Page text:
In many of the licence agreements that IP Draughts encounters, a grant-back clause would be considered normal and uncontroversial by both licensor and licensee. Consider the example of a made in chinatechnology in the consumer electronics field. The licensor is a small start-up business that has lovingly developed this technology over several years, from its origin as the bright idea of an electronics student to the point of bringing to market a commercial product. It doesn’t have the resources or experience to make and sell the product on a large scale, and it appoints an exclusive licensee for the EU territory who has experience of selling consumer electronics, and who will manufacture and sell the product. Or, to be accurate, the licensee will arrange manufacture by a sub-contractor in China.

In a recent transaction between EU-based parties, in which IP Draughts was involved, the parties discussed whether the product might need to be modified by the licensee so as to make it better from a technical or marketing perspective. During this conversation, the licensee commented, without prompting, that “of course” the licensor would own these modifications and would be free to use them after the agreement came to an end. This ownership position would be achieved by including a grant-back clause in the licence agreement.

no brainerSimple, you might think. If the licensee is willing to accept a grant-back clause, how could it possibly be anti-competitive?

Perhaps it wouldn’t, but it would be a brave lawyer who would advise that there was no risk of a breach of Article 101 of the Treaty on the Functioning of the European Union. Let’s consider why this might be.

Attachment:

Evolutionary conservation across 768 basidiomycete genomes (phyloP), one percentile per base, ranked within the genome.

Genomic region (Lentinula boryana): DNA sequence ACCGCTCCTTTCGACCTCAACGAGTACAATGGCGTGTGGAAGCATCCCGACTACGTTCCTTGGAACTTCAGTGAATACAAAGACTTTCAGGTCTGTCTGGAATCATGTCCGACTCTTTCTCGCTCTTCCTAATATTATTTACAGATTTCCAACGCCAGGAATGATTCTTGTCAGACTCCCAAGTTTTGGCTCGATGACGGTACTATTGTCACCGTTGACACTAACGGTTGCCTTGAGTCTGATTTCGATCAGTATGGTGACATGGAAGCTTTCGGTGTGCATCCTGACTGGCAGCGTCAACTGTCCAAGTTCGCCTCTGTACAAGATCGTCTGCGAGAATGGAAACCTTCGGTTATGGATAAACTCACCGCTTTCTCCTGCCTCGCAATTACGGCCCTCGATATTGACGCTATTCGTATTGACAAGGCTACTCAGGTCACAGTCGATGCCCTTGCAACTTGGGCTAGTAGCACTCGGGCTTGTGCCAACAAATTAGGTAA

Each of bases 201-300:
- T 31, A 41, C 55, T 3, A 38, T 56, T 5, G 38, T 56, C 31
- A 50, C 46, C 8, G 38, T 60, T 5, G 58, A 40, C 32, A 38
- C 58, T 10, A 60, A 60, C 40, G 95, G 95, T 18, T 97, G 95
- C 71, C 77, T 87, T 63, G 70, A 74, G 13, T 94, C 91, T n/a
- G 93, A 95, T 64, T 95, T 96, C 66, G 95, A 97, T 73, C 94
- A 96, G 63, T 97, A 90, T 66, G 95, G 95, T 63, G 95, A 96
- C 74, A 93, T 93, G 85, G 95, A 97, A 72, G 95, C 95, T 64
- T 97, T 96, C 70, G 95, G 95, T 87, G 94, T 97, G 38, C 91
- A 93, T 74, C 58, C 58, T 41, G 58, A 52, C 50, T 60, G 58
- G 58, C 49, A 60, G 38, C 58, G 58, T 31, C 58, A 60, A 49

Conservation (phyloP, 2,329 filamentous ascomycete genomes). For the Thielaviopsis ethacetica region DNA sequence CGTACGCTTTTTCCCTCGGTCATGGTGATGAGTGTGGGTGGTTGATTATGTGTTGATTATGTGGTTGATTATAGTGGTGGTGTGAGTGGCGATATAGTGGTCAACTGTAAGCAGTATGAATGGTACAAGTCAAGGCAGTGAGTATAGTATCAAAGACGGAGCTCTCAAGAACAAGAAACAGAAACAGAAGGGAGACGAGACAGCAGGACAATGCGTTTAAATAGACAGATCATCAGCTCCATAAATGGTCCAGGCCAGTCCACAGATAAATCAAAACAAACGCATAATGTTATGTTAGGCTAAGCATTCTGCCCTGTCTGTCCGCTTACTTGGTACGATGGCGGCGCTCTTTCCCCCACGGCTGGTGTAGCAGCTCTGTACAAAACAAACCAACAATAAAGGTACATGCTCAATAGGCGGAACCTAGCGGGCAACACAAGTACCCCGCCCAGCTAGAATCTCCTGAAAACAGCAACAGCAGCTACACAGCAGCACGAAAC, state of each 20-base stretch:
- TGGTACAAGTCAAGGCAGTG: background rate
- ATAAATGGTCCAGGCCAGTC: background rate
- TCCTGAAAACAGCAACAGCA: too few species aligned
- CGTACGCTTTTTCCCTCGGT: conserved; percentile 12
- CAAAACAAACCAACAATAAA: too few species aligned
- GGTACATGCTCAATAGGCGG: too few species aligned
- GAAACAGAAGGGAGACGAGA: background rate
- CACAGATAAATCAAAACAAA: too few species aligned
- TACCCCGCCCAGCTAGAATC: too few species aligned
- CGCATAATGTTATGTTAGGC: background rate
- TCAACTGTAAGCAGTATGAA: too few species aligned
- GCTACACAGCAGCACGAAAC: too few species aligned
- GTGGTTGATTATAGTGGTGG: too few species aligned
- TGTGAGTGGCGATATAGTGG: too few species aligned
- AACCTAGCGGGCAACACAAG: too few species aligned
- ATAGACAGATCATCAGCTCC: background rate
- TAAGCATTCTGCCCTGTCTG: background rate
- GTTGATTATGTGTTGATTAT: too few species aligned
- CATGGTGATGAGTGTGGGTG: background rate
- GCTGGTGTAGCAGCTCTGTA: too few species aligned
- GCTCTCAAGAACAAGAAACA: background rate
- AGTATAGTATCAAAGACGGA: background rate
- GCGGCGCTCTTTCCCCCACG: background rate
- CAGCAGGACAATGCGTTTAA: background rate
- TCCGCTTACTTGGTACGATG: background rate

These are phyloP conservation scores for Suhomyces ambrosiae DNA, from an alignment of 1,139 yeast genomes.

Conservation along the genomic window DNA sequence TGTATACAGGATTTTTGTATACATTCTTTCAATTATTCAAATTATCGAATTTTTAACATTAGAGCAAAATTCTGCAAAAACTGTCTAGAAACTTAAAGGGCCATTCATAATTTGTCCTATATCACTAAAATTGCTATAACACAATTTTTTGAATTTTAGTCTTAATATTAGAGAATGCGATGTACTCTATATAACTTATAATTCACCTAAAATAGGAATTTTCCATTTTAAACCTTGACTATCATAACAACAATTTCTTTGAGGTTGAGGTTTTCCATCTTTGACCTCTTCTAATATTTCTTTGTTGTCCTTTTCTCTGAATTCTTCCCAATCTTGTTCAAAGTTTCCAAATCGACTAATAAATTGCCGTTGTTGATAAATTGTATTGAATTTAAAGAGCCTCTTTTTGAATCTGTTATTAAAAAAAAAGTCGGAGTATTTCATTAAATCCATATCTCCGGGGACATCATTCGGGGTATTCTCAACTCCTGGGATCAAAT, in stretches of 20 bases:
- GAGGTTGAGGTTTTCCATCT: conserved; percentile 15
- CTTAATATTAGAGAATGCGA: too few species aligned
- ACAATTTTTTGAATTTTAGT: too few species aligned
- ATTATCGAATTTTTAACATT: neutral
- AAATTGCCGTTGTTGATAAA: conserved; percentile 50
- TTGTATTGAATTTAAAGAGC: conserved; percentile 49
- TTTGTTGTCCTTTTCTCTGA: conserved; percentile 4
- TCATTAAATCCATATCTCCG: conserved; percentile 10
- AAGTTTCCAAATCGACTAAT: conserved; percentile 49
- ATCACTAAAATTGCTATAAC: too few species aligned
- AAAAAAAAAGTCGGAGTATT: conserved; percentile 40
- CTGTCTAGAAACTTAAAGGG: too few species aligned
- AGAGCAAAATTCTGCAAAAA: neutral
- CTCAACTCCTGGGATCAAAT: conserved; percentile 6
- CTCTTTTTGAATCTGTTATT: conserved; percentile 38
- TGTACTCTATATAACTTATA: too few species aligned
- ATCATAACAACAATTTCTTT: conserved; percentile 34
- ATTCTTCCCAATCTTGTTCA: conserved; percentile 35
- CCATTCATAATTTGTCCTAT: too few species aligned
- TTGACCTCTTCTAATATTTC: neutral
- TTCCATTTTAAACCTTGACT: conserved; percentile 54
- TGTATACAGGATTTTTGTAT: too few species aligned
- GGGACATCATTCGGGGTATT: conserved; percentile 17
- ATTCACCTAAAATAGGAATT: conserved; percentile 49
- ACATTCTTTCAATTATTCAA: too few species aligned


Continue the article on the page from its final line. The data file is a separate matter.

DG COMP’s view of grant-back clauses

Stating the EU legal position on grant-back clauses accurately requires a host of qualifications, which are tedious but necessary. In the opinion of DG COMP, certain kinds of grant-back clauses, namely assignments-back and exclusive licences-back of licensee improvements, but not non-exclusive licences-back, are potentially anti-competitive. And this only applies if the agreement is sufficiently significant to affect trade between member states of the EU and is therefore subject to Article 101 of the TFEU.

So, you can drive a coach and horses through the qualifications, and the issue goes away, particularly if the licensee is willing to accept the grant-back clause? Not really. Let’s consider the issues in turn.

  1. Does the agreement affect trade between member states, so that it is subject to the Article 101 regime? The case law does not suggest that an exclusive licence agreement covering multiple territories in the EU would fall outside the EU antitrust regime.
  2. Does DG COMP’s opinion matter; surely what counts is whether there is a law prohibiting grant-back clauses? Unfortunately, Article 101 is expressed in rather general terms, and it is necessary to look at case law and practice to understand which clauses – other than the obvious no-nos such as price fixing clauses – would fall foul of Article 101. A significant part of that exercise is looking at what DG COMP considers to be in breach of Article 101.
  3. Surely if the parties have specifically agreed to a term, it can’t be anti-competitive? Unfortunately, this argument is flawed. By definition, parties who have entered into an anti-competitive agreement have agreed the offending terms. There is no principle, as far as IP Draughts is aware, in the jurisprudence, that says that if a licensee volunteers the suggestion of anti-competitive term, that makes it alright.